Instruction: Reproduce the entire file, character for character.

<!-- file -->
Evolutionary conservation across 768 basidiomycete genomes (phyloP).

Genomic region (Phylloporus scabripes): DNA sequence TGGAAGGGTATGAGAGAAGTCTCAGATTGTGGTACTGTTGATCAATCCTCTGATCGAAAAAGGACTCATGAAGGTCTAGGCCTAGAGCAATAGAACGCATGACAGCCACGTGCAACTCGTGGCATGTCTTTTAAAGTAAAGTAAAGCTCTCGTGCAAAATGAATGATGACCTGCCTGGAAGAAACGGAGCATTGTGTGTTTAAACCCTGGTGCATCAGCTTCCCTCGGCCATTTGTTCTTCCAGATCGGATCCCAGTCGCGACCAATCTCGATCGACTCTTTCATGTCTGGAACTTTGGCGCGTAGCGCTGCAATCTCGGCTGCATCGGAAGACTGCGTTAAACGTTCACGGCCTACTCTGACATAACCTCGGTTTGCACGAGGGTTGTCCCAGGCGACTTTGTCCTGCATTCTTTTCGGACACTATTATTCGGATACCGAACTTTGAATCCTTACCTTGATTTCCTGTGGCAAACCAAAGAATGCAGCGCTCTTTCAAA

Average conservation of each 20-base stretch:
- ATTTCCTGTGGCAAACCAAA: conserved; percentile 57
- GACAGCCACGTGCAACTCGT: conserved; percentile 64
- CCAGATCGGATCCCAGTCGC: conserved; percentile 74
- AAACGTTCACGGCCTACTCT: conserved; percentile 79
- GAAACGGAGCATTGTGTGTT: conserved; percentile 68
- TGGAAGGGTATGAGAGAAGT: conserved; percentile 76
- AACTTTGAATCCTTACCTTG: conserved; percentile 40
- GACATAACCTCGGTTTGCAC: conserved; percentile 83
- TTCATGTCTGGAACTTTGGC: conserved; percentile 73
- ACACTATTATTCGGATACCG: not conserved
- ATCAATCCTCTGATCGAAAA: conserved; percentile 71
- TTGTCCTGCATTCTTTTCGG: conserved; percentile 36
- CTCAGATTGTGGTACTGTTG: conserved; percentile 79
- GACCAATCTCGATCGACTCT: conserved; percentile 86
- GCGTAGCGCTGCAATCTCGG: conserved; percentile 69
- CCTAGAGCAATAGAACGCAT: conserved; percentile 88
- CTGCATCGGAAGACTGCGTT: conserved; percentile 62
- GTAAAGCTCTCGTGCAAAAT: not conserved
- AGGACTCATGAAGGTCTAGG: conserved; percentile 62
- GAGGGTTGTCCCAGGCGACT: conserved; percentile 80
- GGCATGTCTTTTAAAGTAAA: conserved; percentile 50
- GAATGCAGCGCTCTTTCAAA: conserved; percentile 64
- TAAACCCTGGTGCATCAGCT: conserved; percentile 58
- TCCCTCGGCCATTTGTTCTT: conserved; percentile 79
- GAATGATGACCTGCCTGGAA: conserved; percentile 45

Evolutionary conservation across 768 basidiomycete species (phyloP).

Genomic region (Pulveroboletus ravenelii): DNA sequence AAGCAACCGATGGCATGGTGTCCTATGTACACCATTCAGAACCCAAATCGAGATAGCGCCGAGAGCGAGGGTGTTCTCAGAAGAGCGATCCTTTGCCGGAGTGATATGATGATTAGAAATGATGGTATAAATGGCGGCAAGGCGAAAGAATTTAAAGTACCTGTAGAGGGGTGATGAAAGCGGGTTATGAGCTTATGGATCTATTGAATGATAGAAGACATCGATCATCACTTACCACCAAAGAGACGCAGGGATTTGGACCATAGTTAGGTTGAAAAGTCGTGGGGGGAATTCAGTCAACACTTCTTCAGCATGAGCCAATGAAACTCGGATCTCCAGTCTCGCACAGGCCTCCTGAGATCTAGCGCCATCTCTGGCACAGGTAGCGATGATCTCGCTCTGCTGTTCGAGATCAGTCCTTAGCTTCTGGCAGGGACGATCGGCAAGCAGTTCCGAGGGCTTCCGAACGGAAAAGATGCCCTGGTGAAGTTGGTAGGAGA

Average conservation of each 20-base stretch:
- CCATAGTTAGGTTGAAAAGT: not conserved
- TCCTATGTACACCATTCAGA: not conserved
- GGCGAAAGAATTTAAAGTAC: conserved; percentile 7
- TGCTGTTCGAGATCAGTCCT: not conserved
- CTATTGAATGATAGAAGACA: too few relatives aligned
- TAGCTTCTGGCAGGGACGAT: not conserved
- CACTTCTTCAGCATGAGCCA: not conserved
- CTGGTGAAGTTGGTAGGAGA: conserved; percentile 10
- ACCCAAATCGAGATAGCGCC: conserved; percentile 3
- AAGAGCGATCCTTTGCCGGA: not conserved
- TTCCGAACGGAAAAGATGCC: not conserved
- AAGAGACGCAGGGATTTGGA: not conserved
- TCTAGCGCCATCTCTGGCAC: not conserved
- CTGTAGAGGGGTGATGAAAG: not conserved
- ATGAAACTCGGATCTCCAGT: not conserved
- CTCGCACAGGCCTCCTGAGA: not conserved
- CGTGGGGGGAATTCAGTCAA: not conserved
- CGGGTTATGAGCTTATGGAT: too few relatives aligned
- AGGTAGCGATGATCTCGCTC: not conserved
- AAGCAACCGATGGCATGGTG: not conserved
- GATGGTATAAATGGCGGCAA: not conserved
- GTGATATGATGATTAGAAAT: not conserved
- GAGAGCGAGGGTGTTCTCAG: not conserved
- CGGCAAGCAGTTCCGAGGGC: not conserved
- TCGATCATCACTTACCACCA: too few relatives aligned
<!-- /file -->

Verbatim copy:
Evolutionary conservation across 768 basidiomycete genomes (phyloP).

Genomic region (Phylloporus scabripes): DNA sequence TGGAAGGGTATGAGAGAAGTCTCAGATTGTGGTACTGTTGATCAATCCTCTGATCGAAAAAGGACTCATGAAGGTCTAGGCCTAGAGCAATAGAACGCATGACAGCCACGTGCAACTCGTGGCATGTCTTTTAAAGTAAAGTAAAGCTCTCGTGCAAAATGAATGATGACCTGCCTGGAAGAAACGGAGCATTGTGTGTTTAAACCCTGGTGCATCAGCTTCCCTCGGCCATTTGTTCTTCCAGATCGGATCCCAGTCGCGACCAATCTCGATCGACTCTTTCATGTCTGGAACTTTGGCGCGTAGCGCTGCAATCTCGGCTGCATCGGAAGACTGCGTTAAACGTTCACGGCCTACTCTGACATAACCTCGGTTTGCACGAGGGTTGTCCCAGGCGACTTTGTCCTGCATTCTTTTCGGACACTATTATTCGGATACCGAACTTTGAATCCTTACCTTGATTTCCTGTGGCAAACCAAAGAATGCAGCGCTCTTTCAAA

Average conservation of each 20-base stretch:
- ATTTCCTGTGGCAAACCAAA: conserved; percentile 57
- GACAGCCACGTGCAACTCGT: conserved; percentile 64
- CCAGATCGGATCCCAGTCGC: conserved; percentile 74
- AAACGTTCACGGCCTACTCT: conserved; percentile 79
- GAAACGGAGCATTGTGTGTT: conserved; percentile 68
- TGGAAGGGTATGAGAGAAGT: conserved; percentile 76
- AACTTTGAATCCTTACCTTG: conserved; percentile 40
- GACATAACCTCGGTTTGCAC: conserved; percentile 83
- TTCATGTCTGGAACTTTGGC: conserved; percentile 73
- ACACTATTATTCGGATACCG: not conserved
- ATCAATCCTCTGATCGAAAA: conserved; percentile 71
- TTGTCCTGCATTCTTTTCGG: conserved; percentile 36
- CTCAGATTGTGGTACTGTTG: conserved; percentile 79
- GACCAATCTCGATCGACTCT: conserved; percentile 86
- GCGTAGCGCTGCAATCTCGG: conserved; percentile 69
- CCTAGAGCAATAGAACGCAT: conserved; percentile 88
- CTGCATCGGAAGACTGCGTT: conserved; percentile 62
- GTAAAGCTCTCGTGCAAAAT: not conserved
- AGGACTCATGAAGGTCTAGG: conserved; percentile 62
- GAGGGTTGTCCCAGGCGACT: conserved; percentile 80
- GGCATGTCTTTTAAAGTAAA: conserved; percentile 50
- GAATGCAGCGCTCTTTCAAA: conserved; percentile 64
- TAAACCCTGGTGCATCAGCT: conserved; percentile 58
- TCCCTCGGCCATTTGTTCTT: conserved; percentile 79
- GAATGATGACCTGCCTGGAA: conserved; percentile 45

Evolutionary conservation across 768 basidiomycete species (phyloP).

Genomic region (Pulveroboletus ravenelii): DNA sequence AAGCAACCGATGGCATGGTGTCCTATGTACACCATTCAGAACCCAAATCGAGATAGCGCCGAGAGCGAGGGTGTTCTCAGAAGAGCGATCCTTTGCCGGAGTGATATGATGATTAGAAATGATGGTATAAATGGCGGCAAGGCGAAAGAATTTAAAGTACCTGTAGAGGGGTGATGAAAGCGGGTTATGAGCTTATGGATCTATTGAATGATAGAAGACATCGATCATCACTTACCACCAAAGAGACGCAGGGATTTGGACCATAGTTAGGTTGAAAAGTCGTGGGGGGAATTCAGTCAACACTTCTTCAGCATGAGCCAATGAAACTCGGATCTCCAGTCTCGCACAGGCCTCCTGAGATCTAGCGCCATCTCTGGCACAGGTAGCGATGATCTCGCTCTGCTGTTCGAGATCAGTCCTTAGCTTCTGGCAGGGACGATCGGCAAGCAGTTCCGAGGGCTTCCGAACGGAAAAGATGCCCTGGTGAAGTTGGTAGGAGA

Average conservation of each 20-base stretch:
- CCATAGTTAGGTTGAAAAGT: not conserved
- TCCTATGTACACCATTCAGA: not conserved
- GGCGAAAGAATTTAAAGTAC: conserved; percentile 7
- TGCTGTTCGAGATCAGTCCT: not conserved
- CTATTGAATGATAGAAGACA: too few relatives aligned
- TAGCTTCTGGCAGGGACGAT: not conserved
- CACTTCTTCAGCATGAGCCA: not conserved
- CTGGTGAAGTTGGTAGGAGA: conserved; percentile 10
- ACCCAAATCGAGATAGCGCC: conserved; percentile 3
- AAGAGCGATCCTTTGCCGGA: not conserved
- TTCCGAACGGAAAAGATGCC: not conserved
- AAGAGACGCAGGGATTTGGA: not conserved
- TCTAGCGCCATCTCTGGCAC: not conserved
- CTGTAGAGGGGTGATGAAAG: not conserved
- ATGAAACTCGGATCTCCAGT: not conserved
- CTCGCACAGGCCTCCTGAGA: not conserved
- CGTGGGGGGAATTCAGTCAA: not conserved
- CGGGTTATGAGCTTATGGAT: too few relatives aligned
- AGGTAGCGATGATCTCGCTC: not conserved
- AAGCAACCGATGGCATGGTG: not conserved
- GATGGTATAAATGGCGGCAA: not conserved
- GTGATATGATGATTAGAAAT: not conserved
- GAGAGCGAGGGTGTTCTCAG: not conserved
- CGGCAAGCAGTTCCGAGGGC: not conserved
- TCGATCATCACTTACCACCA: too few relatives aligned